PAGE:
Hyatt issued a humanitarian statement on the situation on its website late last week, noting that the company is “heartbroken by the devastation unfolding in Ukraine and the growing tragedies resulting from military actions, casualties of life and the dislocation of hundreds of thousands of people”. . Our immediate focus is the safety and well-being of our colleagues and guests in Ukraine and neighboring countries who are facing these unconscionable challenges.”
Responding to questions from Crain’s this week about whether the company would continue to have a presence in Russia, a Hyatt spokesperson did not address the issue, instead reiterating the sentiment of the initial statement and confirming its imprint. relatively weak in the country: Hyatt operates… and does not own five hotels in Russia, including the luxury hotel Ararat Park Hyatt in Moscow.
But with every well-known American brand moving away from Russia, the pressure is mounting on Hyatt and its competitors to weigh the implications of following suit and cutting business there against the backlash they could face if they weren’t doing it.
It’s a tricky calculation for Hyatt, says Scott Antel, a hotel industry lawyer who lived in Russia for 22 years until 2015 and continues to consult with Russian hotel investors in the country. On the one hand, no hotel company wants the optics of being affiliated with the aggressor in an unprovoked war, the same reason why other major brands have closed their Russian operations, even at the expense of big lines of income. Hyatt could walk away sacrificing only the fees it receives from hotel owners, at least in the short term.
But the removal of a name and management department from a hotel also impacts hundreds of employees Hyatt has helped train, who could then find themselves without jobs. They and future guests may have ill will towards the brand, which could make it difficult for Hyatt to resume operations in the country.
“People remember these things. It’s just not good,” said Antel, who now lives in Dubai and is a member of the International Society of Hospitality Consultants. “Customer goodwill takes a long time to rebuild.”
It is unclear who owns Hyatt hotels in Russia, although Antel said the vast majority of hotels in the country are owned by various Russian investors and entities. If any of the owners are hit with U.S. sanctions, Hyatt will abruptly pull out of the country to avoid home sanctions, he said.
Hotel analyst Michael Bellisario of Robert W. Baird said he was surprised that major hotel brands have said little publicly about the Russian-Ukrainian situation, while other major global brands have taken bolder steps. One possible explanation is that Hyatt and other hotel brands may not be able to terminate or breach management contracts without substantial financial penalties and may negotiate with their owner partners on next steps.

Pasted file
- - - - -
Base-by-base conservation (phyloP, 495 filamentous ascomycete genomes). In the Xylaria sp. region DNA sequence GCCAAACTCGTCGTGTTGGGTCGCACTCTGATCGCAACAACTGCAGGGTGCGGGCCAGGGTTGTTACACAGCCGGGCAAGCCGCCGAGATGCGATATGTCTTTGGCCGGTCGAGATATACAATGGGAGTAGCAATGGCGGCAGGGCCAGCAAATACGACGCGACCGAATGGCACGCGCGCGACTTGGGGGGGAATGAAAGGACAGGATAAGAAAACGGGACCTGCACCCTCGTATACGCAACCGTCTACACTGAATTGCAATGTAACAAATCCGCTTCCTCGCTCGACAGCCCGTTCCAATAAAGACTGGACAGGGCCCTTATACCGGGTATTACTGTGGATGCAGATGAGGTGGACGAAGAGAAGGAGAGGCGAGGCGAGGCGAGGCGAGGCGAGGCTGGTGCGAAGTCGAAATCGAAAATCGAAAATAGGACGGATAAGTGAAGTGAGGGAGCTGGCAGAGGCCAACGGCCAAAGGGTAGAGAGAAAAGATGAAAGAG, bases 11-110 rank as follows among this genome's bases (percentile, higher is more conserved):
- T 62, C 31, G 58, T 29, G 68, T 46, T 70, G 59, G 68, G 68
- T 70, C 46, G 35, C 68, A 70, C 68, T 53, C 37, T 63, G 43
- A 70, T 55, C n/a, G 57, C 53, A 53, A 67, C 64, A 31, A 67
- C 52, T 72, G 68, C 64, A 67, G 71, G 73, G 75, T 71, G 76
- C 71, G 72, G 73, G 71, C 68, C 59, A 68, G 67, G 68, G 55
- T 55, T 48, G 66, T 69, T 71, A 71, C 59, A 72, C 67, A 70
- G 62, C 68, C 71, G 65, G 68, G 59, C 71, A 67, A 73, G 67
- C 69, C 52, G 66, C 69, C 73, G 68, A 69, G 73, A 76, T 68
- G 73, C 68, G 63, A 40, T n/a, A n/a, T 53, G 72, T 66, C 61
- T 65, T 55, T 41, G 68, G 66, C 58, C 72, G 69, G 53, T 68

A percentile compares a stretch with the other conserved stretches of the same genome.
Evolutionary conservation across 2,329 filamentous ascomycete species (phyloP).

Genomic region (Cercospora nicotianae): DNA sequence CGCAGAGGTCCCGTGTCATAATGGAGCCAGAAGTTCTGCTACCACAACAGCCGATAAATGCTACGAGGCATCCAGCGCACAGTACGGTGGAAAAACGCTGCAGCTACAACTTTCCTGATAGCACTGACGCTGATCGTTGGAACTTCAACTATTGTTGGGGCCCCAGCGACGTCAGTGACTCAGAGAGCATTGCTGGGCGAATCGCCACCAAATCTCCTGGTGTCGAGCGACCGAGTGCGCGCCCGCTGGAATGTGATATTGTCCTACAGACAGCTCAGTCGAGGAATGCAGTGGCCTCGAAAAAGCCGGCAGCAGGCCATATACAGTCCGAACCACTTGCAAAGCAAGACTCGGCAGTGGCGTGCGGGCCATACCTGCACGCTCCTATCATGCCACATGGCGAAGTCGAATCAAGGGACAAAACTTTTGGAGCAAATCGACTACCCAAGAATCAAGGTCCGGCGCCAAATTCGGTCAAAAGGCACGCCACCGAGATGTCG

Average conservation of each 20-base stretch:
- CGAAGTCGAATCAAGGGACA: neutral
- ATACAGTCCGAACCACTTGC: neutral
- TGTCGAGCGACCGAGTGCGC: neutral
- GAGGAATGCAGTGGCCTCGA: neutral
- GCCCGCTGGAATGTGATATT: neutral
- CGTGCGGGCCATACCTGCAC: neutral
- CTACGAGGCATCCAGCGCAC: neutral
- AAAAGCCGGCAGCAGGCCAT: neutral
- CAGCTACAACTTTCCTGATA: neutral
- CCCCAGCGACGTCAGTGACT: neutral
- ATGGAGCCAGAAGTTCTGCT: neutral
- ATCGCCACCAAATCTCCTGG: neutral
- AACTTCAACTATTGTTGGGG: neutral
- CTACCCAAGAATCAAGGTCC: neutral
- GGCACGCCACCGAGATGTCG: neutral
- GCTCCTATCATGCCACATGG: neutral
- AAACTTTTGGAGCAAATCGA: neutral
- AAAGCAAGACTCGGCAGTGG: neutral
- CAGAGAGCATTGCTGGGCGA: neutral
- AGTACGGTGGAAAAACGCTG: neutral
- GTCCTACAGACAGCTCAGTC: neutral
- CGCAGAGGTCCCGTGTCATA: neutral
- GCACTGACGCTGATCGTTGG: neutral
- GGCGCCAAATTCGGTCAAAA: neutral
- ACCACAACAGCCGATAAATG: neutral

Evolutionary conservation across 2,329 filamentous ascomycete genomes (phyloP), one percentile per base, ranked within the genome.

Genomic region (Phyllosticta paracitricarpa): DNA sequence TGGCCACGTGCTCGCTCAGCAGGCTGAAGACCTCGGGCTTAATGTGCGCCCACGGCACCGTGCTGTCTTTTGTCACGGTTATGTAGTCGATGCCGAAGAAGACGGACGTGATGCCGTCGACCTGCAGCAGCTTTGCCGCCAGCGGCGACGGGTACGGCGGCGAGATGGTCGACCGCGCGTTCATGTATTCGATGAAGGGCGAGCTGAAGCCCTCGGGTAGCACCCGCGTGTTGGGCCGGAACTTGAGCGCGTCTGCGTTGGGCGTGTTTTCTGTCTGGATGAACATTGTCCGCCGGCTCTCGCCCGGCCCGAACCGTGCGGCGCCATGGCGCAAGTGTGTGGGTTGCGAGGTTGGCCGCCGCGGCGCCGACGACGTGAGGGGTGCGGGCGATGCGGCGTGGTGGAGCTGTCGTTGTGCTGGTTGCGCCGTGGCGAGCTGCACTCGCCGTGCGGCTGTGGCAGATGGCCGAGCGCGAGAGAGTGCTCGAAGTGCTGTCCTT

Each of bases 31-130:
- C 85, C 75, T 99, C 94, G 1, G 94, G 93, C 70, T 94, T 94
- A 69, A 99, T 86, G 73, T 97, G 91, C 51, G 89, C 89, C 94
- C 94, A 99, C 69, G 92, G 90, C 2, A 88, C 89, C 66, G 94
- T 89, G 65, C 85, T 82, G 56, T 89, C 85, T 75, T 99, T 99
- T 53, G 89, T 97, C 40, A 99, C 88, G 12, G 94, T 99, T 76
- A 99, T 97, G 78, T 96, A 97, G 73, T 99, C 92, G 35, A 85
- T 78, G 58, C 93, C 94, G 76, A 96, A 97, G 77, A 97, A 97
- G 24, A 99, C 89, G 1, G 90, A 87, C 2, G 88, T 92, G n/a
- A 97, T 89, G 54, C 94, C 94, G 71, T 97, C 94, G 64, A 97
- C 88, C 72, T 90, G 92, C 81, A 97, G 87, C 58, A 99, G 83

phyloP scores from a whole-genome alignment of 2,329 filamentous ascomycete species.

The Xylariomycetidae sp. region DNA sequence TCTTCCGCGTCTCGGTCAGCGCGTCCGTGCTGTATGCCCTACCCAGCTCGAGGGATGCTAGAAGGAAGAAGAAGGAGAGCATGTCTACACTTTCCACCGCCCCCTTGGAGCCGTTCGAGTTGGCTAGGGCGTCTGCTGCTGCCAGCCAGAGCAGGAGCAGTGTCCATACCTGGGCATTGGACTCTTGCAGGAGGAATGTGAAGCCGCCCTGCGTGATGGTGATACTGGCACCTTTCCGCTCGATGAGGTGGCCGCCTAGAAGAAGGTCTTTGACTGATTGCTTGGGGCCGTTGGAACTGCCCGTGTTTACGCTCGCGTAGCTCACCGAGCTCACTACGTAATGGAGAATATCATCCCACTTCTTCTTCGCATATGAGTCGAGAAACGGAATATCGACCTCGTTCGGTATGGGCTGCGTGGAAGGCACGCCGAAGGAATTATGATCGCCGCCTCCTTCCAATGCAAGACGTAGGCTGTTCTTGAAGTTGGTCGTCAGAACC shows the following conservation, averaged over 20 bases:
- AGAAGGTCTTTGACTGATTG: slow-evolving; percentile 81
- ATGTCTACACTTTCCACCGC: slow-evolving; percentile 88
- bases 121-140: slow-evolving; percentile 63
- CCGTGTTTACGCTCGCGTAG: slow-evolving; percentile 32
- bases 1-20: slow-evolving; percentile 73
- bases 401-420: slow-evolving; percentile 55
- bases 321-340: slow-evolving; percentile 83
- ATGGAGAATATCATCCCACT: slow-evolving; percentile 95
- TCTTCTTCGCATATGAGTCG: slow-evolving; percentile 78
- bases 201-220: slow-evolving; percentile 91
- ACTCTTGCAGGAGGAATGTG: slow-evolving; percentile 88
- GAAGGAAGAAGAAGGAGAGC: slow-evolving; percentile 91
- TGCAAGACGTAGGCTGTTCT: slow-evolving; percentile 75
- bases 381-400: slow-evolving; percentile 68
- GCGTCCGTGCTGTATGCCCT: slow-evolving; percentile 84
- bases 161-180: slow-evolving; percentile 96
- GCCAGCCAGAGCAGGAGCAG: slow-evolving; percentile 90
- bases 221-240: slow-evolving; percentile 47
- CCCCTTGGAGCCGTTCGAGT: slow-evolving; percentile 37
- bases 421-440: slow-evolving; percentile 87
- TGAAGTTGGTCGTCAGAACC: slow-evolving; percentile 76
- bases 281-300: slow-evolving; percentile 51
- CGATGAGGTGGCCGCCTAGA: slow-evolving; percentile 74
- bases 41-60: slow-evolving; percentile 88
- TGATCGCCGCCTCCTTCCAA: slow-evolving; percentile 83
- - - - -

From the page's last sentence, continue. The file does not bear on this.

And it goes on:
“How can you, the franchisor (like Hyatt), appease an owner who might not want to close the hotel? There’s a profit impact there,” Bellisario said.
For now, the Hyatt (backed by the Pritzker family) and its competitors are minimizing the impact of the Russian invasion on their business.
Speaking at the Raymond James Institutional Investors Conference in Orlando today, Hyatt Chief Financial Officer Joan Bottarini said the company was monitoring the Russian-Ukrainian situation “very closely” but “we haven’t seen any significant impact”.
Marriott International CEO Tony Capuano said yesterday at the JPMorgan Gaming, Lodging, Restaurant & Leisure Management Access Forum in Las Vegas that the company has 28 managed and franchised hotels in Russia, which collectively account for less than 1% of total revenue. she shoots fresh. Russian travellers, he said, also make up less than 1% of all hotel room bookings per night globally.
“We are very focused on the safety of our associates and the safety of our guests in these markets. But from a materiality perspective in terms of the company’s financial performance, (it’s) not particularly significant,” Capuano said of Russia.
As to whether the invasion will impact the hospitality industry in Europe as a whole, Capuano said it was too early to tell. “The recovery around the world has been largely driven by traveler confidence. And depending on how the situation in Ukraine develops, could that have an impact on traveler confidence in Europe? Of course.”
Shares of Hyatt closed today at just under $85 apiece, about the same level as the company’s stock price a year ago but down 11% since the start of the year.